This virtue is captured in the story of the dispersal of the brethren. On the feast of the Assumption, 1217, St. Dominic sent the brothers to go out two by two to preach the Gospel. He told them to carry no gold or silver with them, but John of Navarre resisted Dominic’s demand. He did not think it was prudent to travel with no money, and a conflict ensued. St. Dominic begged him with tears to trust in God’s providence, but the saint eventually allowed for John of Navarre’s weakness. Thankfully, John would eventually see the wisdom of the saint and regret his desire for money, even if it was modest.
On another occasion St. Dominic again challenged his brothers, but this challenge pertained to their priory rather than their belongings. The brethren wanted to raise the ceilings of their humble abode, but the saint insisted that they lift up their hearts rather than their ceilings. He was afraid that the vaulted space would create an atmosphere of regality, and the air would have been more temperate. The heat would have collected higher in the space making it cooler for the brethren. This time, the conflict was resolved by the charity of the brethren, who did not raise the ceilings during St. Dominic’s life. Rather, they waited until his passing before moving forward with construction.
Among the competing needs and desires of the brethren, the Constitutions give guidance with respect to poverty. They state, “Our convents should be simple and suited to their purpose, avoiding any kind of ostentation or unnecessary extras. They should be planned in such a way as not to offend either people or local customs.” This principle should influence site placement, structure, height, ornament, and interior materials. Plush materials, bland ornamentation, excessive height, and imposing site placement could be seen as ostentatious and offensive, especially if it is not directed to glorifying God.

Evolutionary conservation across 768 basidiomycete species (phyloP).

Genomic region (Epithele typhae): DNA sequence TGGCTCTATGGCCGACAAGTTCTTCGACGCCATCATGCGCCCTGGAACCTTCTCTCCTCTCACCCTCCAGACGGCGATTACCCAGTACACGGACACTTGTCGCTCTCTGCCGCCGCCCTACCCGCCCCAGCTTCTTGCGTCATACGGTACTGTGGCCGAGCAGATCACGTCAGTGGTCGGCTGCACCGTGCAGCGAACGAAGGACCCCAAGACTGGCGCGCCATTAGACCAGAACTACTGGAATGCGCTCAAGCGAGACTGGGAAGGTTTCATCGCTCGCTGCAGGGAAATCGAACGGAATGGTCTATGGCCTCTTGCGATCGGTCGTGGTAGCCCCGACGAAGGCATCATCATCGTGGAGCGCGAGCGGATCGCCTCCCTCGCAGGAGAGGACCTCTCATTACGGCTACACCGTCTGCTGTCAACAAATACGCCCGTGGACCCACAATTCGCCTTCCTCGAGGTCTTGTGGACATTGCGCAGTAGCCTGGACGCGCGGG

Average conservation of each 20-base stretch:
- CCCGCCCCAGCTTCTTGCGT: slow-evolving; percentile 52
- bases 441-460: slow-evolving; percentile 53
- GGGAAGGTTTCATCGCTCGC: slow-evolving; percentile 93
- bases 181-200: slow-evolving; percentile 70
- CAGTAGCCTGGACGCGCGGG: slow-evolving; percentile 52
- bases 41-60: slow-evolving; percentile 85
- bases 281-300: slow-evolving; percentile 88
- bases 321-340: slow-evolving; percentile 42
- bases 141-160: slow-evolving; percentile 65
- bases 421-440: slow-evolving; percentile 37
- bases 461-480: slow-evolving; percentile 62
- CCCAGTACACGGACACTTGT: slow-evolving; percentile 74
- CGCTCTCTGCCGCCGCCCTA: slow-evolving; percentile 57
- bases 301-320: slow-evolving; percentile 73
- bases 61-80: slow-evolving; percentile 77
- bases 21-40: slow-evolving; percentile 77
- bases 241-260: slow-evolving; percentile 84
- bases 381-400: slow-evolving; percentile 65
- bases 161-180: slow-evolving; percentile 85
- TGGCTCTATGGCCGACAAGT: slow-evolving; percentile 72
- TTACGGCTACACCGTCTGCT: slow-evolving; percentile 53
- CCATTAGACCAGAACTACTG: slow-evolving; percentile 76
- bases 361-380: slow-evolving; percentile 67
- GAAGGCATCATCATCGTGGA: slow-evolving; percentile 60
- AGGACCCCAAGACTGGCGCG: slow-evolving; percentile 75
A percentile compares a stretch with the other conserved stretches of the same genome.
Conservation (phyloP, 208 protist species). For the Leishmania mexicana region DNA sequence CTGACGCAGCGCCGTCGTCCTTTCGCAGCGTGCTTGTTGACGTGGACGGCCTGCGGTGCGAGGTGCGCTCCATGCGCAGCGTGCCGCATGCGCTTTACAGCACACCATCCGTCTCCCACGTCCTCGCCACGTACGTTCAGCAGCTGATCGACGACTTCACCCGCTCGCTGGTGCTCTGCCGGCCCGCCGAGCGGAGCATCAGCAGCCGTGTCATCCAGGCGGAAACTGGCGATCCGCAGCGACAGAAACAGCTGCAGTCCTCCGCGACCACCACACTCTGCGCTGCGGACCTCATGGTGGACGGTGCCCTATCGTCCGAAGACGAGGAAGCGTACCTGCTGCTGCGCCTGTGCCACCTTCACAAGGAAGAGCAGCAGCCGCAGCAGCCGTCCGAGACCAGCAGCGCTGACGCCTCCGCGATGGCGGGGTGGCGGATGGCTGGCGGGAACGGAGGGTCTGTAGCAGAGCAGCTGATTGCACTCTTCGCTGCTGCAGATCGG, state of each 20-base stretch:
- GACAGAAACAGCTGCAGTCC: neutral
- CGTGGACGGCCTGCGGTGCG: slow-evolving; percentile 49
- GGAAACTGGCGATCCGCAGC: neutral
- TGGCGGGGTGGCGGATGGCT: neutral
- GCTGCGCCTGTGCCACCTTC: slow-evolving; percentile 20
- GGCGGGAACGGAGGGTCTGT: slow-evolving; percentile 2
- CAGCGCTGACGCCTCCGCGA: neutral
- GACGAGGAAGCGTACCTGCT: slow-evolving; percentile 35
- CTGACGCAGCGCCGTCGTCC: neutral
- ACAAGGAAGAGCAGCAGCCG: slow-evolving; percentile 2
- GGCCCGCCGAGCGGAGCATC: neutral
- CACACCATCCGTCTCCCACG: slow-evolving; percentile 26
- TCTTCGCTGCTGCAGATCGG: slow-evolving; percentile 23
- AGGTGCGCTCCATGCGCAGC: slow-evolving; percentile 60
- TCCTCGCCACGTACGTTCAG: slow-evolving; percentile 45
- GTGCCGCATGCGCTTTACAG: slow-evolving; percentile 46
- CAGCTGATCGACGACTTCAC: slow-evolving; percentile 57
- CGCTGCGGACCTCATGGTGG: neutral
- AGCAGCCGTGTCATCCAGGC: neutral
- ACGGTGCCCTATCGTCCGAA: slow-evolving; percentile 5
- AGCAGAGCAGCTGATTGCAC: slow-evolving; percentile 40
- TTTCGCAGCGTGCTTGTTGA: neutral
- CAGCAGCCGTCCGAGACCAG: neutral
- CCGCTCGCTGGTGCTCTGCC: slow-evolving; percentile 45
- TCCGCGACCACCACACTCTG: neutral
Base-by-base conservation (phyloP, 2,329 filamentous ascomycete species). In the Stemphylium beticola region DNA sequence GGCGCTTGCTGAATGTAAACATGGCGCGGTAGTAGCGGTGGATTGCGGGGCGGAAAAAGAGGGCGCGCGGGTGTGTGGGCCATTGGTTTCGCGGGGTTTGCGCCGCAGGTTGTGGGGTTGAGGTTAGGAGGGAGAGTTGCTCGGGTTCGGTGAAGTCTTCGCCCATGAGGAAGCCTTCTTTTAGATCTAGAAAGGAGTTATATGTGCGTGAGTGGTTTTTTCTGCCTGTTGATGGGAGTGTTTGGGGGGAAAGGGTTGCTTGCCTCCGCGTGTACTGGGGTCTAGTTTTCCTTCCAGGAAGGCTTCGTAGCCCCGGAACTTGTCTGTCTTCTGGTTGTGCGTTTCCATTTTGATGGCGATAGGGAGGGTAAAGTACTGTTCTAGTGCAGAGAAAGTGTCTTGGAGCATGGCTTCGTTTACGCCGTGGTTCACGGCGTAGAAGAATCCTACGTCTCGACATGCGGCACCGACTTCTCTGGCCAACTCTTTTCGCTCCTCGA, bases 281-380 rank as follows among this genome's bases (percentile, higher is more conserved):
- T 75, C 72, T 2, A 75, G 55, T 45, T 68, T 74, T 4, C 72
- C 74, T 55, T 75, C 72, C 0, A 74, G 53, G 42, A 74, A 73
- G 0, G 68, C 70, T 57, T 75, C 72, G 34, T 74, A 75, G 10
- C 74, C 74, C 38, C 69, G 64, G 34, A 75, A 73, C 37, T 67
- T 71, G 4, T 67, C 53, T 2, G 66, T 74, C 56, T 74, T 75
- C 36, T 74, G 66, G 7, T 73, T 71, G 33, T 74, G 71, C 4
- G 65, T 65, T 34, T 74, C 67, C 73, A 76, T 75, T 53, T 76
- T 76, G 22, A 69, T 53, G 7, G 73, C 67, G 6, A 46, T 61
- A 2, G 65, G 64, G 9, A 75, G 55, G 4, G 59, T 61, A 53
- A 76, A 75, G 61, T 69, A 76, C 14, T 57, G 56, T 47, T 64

One remarkable example of a priory which humbly addressed the tension of poverty is the Jacobin priory of Toulouse [fig. 3 & 4]. The double nave design was not typical for the chapel because it was generally used for more utilitarian spaces. Due to economic costs and site limitations, the friars used the middle row of columns to shorten the span of the roof. The result is a unique double-nave church in which one side was screened for the friars, and the other side left open for preaching. The design shows signs of poverty, but it still suits the purposes of the friars. The chapel is an attractive space which glorifies God.